Fahamu Pecou was not always an internationally known artist. In the mid-2000s, Pecou created an alter-ego, “Fahamou Pecou is the Shit,” and painted himself on the covers of notable art magazines. Make no mistake—they were gorgeous paintings, but they also served as a vehicle to put a mostly white art world on notice. Pecou adapted the rules of an early 2000s hip hop marketing campaign to the contemporary art world in an act of love, satire, and brilliance.
How To Eat Your Watermelon finds him back at his confrontational best. His paintings are giant Jenga puzzles daring you to take out one last block, poised at any moment to tumble into uncomfortable corridors where race, masculinity, past, and present meet. They are also technically excellent paintings—especially Pecou’s treatment of hair and lips in the pieces Toys Aint Us and Sophisticated Ignorance aka They Gave Us Lemons.
Toys Aint Us is a profile self-portrait of the artist wearing sunglasses and a white suit jacket, head slightly cocked—defiant, a king. The words “You Can’t Win” drape his head in large letters, and across his shoulders is the phrase “And You Can’t Get Out Of The Game.” Pecou plays with the word “Can’t” in both phrases—in the former the letter t has a red no smoking sign symbol over it, and in the latter there are red letters that say “Tricks r For Kids” over the “And You Can’t.” Thus a new possible message emerges: “You Can Win/Get Out of The Game”.
In Pecou’s work the small gestures, the hand scrawled phrases, have more emotional depth than the larger graphic text. In the piece Most of all, no signifying, the artist is dressed immaculately in a formal tuxedo, holding a cane that references African sculpture, stepping out of a golden frame, with the words “And Steal A Spoon” in large letters to the left of the figure. In the right corner is scrawled “no signifying.” The reference to stealing a spoon comes from Petey Green, the great black D.C. radio and television personality who, after dining at The White House, famously quipped to the Washington Post, “and I stole a spoon.”
The phrase “signifying” has deep roots in African American culture and has evolved over time from verbal boasts and taunts to witty banter to demarcation of power between the black and white communities. Almost everything in Pecou’s work signifies something else. From his use of spray paint, the African cane, the urban hair cut, the sartorially sharp clothing, everything signifies a black male who has arrived. Yet, the admonishment “and steal a spoon” is a reminder to not forget where you come from. Even though dining in the White House today would mean dining with a black President, it wasn’t fifty years ago that Petey Green was using his voice to quell riots in Washington, D.C. after the assignation of the Martin Luther King, Jr.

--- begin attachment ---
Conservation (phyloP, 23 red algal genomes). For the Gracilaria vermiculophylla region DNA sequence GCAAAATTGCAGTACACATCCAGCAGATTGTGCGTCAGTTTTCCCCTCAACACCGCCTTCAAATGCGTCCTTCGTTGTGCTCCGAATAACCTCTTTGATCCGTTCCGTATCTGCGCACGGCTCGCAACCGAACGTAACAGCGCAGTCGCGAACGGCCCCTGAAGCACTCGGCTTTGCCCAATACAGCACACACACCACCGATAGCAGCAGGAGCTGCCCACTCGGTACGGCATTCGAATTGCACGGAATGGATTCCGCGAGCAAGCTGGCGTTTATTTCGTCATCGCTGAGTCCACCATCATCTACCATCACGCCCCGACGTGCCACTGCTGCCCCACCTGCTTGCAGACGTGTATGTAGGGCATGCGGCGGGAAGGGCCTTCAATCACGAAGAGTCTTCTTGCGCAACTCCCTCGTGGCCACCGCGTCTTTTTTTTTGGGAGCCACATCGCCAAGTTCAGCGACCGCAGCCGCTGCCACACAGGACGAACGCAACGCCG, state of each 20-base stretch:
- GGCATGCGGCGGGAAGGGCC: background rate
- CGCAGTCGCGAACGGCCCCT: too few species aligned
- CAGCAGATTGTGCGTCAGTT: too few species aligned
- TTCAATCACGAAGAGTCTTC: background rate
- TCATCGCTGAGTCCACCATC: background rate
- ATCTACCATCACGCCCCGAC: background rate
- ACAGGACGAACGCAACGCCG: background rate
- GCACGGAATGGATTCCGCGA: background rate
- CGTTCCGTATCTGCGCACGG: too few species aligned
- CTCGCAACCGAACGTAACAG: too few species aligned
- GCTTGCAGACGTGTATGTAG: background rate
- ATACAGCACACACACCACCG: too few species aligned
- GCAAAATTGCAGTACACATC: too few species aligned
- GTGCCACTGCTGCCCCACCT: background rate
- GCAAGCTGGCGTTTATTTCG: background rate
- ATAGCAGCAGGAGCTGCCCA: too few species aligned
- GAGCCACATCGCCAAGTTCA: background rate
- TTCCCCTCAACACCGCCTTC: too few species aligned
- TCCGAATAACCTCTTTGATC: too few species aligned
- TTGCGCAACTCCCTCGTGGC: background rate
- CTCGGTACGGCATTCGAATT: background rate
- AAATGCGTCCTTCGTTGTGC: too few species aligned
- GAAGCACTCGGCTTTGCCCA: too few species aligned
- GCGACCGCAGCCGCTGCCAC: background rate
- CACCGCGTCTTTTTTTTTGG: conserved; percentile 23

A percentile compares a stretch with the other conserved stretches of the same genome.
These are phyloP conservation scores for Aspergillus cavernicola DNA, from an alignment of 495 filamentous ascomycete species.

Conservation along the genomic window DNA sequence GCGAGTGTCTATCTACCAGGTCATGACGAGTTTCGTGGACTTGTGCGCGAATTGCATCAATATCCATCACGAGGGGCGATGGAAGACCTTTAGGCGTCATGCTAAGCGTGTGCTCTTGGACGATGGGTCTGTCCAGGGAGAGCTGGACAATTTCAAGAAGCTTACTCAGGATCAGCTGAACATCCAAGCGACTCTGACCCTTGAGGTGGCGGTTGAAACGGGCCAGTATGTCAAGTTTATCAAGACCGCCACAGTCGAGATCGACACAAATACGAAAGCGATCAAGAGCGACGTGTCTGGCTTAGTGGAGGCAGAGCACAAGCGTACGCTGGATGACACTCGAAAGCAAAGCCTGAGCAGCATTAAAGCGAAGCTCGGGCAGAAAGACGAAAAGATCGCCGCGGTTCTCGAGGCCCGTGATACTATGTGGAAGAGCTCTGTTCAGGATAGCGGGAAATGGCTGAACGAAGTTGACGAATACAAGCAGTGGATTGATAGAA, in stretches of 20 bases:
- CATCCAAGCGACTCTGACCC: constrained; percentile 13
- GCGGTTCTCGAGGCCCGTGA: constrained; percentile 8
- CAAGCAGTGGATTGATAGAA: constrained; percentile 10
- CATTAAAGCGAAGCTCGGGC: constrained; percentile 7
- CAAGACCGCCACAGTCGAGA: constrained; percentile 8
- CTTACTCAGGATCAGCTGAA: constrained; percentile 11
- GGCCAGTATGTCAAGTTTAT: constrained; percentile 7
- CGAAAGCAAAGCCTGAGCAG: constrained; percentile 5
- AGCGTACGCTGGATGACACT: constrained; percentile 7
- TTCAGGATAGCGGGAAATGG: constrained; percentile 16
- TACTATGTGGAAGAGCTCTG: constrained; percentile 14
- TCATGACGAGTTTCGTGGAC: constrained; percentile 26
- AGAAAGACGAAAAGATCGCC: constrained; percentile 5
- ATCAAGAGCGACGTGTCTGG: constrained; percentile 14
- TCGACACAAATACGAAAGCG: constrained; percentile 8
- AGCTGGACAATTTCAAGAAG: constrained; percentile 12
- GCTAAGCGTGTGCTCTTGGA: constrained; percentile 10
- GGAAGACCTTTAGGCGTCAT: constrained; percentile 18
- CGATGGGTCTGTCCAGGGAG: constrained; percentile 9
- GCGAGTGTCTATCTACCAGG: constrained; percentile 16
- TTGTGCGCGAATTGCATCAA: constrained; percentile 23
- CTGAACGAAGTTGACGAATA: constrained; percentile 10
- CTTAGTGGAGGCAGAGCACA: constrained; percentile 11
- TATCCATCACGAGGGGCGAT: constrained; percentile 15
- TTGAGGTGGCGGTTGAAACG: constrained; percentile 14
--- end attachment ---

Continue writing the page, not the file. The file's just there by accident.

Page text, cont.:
The past hangs heavy over Pecou’s work. No matter what clothes the figure wears or how aspirational the context, Pecou can’t resist including imagery that grounds the figure back into African American history and black urban culture. In Sophisticated Ignorance you find the artist staring directly at the viewer. On the cover of Blue Canvas, he’s in a kente cloth bowtie and grey suit, pouring a 40oz into a champagne glass, sitting on a porch chair. Clothes are armor in Fahamu’s painting. In his earlier work the artist was often found in hip hop attire; now it is sharp suits that reference black vaudeville and the chitlin’ circuit. Living the “champain” life – unable to get away from the past.
Hope…Maybe, If, Prob’ly showcases Pecou’s love for hip hop. Both the title and the phrase in the painting comes from the title track of the classic Outkast album, Aquemini. Pecou challenges the viewer to not let appearances deceive, to not get distracted by things that are fake (hi-fructose) or shiny (no shiny things). In How To Eat Your Watermelon, Pecou teaches us that the best way to enjoy our art, our history, our experiences, and even our watermelon is authentically, without pretension, and perhaps with a twang of salt.